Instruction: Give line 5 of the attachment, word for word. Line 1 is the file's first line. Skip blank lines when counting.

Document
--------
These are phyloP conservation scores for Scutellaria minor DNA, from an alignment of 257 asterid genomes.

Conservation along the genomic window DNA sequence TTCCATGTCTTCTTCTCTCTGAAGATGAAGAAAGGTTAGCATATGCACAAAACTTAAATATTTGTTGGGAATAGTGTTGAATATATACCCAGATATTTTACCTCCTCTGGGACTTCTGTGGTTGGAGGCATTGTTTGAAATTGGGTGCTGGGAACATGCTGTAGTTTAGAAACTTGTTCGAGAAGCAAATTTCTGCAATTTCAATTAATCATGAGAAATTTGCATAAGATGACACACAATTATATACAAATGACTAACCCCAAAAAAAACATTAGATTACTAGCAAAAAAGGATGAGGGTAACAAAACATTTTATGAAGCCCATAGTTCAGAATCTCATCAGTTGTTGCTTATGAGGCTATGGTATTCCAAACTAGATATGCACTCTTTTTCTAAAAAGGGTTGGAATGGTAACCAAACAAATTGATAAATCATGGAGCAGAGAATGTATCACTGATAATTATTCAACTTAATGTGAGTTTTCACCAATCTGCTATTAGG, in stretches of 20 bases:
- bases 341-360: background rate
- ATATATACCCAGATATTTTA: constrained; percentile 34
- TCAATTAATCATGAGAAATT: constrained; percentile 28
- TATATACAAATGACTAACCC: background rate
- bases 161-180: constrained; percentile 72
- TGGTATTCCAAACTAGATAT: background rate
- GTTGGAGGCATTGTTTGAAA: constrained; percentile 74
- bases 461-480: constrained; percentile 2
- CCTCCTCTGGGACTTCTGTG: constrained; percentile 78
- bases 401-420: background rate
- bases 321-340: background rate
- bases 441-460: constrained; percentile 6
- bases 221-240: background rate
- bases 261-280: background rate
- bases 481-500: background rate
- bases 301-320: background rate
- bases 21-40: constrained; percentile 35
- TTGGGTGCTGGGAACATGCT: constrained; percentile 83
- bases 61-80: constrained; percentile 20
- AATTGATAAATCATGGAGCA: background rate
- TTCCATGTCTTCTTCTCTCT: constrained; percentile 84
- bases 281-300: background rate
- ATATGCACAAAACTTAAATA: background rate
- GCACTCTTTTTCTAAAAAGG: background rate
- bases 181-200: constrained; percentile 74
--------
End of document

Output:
- TCAATTAATCATGAGAAATT: constrained; percentile 28